In Canada bad credit accounts are automatically purged after six years. The best thing you can do to rebuild your credit is to get back in the credit game and have new, good credit reported about you. Right now your credit report just appears as if you fell off the earth. Go get a secured credit card that reports to the credit bureaus and use it. Pay the balance off in full each month to avoid running up debt. If you want to get things moving along quicker, get two secured cards.

      Debt in your husband’s name and not joint accounts, don’t involve you.

      Steve

  • Kathryn

    And the water gets murkier….Actually, Steve, my husband already IS receiving medical treatment. We BOTH are! One of the biggest reasons for all of this mess is because the two of us have ADHD. I don’t know how much you know about it, but contrary to popular belief, it can really destroy your life if it goes untreated. Because ADHD is primarily a disorder of the executive functions (in the prefrontal cortex of the brain) it wreaks havoc on prioritizing, decision making, time management, short term memory, etc. It’s like having a swiss cheese brain! Example: I have an IQ of 142, an EQ of 132 and have accomplished many things in my life (like appearing on Saturday Night Live after moving to New York City within 6 weeks, winning a child support battle across national boundaries while basically doing the case myself at 21 with no money and up against a soap star who denied everything, and surviving a childhood that would make most people hate the world and only made me want to help the hurting more). Until I was treated for ADHD, however, it took every ounce of my energy and concentration just to remember things! Although I had a large amount of potential, it was absolutely useless, as I didn’t know when my brain would function and when it would basically “short out”.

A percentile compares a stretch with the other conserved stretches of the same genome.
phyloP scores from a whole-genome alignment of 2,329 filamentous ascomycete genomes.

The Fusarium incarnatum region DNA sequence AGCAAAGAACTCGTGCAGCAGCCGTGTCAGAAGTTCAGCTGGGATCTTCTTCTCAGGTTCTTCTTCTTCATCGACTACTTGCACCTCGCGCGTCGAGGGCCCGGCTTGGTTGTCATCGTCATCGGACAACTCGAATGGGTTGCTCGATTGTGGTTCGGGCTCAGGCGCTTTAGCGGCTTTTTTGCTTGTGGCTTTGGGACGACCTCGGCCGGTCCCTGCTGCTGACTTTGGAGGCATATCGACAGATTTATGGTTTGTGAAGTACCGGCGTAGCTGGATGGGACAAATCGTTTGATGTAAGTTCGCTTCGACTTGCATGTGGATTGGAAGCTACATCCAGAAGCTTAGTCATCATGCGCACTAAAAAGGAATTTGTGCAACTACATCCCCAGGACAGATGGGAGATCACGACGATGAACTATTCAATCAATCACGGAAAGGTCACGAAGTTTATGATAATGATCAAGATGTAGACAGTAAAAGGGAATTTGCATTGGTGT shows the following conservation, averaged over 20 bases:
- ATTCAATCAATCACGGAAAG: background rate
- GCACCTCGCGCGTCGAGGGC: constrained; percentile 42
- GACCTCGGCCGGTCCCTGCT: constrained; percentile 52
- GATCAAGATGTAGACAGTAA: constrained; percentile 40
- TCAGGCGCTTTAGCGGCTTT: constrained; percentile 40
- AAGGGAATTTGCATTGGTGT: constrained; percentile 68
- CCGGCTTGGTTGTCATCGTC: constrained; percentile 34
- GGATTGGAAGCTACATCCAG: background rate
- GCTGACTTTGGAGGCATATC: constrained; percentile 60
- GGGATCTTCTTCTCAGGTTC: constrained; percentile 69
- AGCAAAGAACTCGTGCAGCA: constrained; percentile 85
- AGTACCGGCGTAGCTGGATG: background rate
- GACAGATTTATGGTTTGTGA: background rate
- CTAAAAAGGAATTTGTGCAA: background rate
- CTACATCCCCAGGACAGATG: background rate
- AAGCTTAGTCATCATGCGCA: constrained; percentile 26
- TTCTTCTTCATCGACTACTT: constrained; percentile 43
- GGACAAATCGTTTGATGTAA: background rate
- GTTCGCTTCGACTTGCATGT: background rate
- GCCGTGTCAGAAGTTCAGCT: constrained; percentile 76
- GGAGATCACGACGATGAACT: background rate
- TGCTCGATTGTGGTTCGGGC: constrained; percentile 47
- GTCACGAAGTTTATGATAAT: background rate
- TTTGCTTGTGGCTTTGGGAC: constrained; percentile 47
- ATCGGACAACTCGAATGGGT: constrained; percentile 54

You mentioned the idea of a spender and a saver. Unfortunately in our relationship, both of us were somewhat unrealistic with money. For years I really didn’t get the mess we were in and when my husband tried to explain it to me, the numbers may as well have turned upside down and backwards! On top of that, because he was sometimes impulsive in his spending, ADHD, (when he wasn’t being a complete dictator about even getting school supplies for the kids because we “didn’t have the money”) it confused me about the money we really DID have. DID we or didn’t we? It’s been a nightmare! He’s wanted me to “get it” for a long time, but has been unable to see that he’s been part of the problem too.

    When I left him, three weeks ago, because I absolutely could not live with his untreated ADHD symptoms (completely ignoring me, hyperfocusing on the business, staring at the tv all day when he WAS home (source of stimulation..ADHDers are constantly seeking stimulation to focus their minds), being irrational because he often misunderstood what I was saying as his attention span is nil if he’s not interested) he finally addressed the issue and started taking the right medication. It’s like he’s finally here on planet earth and not spinning around it! I knew it would happen.. it happened to me! For the first time in my life I really feel like I can access what I am capable of, and I’m not afraid to go it alone if I have to. I have no issues with pride. My children come first and everyone has to start somewhere right? I’ll do any odd job I can and work myself to the bone to get things in order…as long as it is short term, and not expected of me for the indefinite future. I still have aspirations to become a psychiatrist. Just as your experience with bankruptcy motivated you to help others, I can not think of a better way to give back to the world than to help work the kind of miracles for others, that changed my life.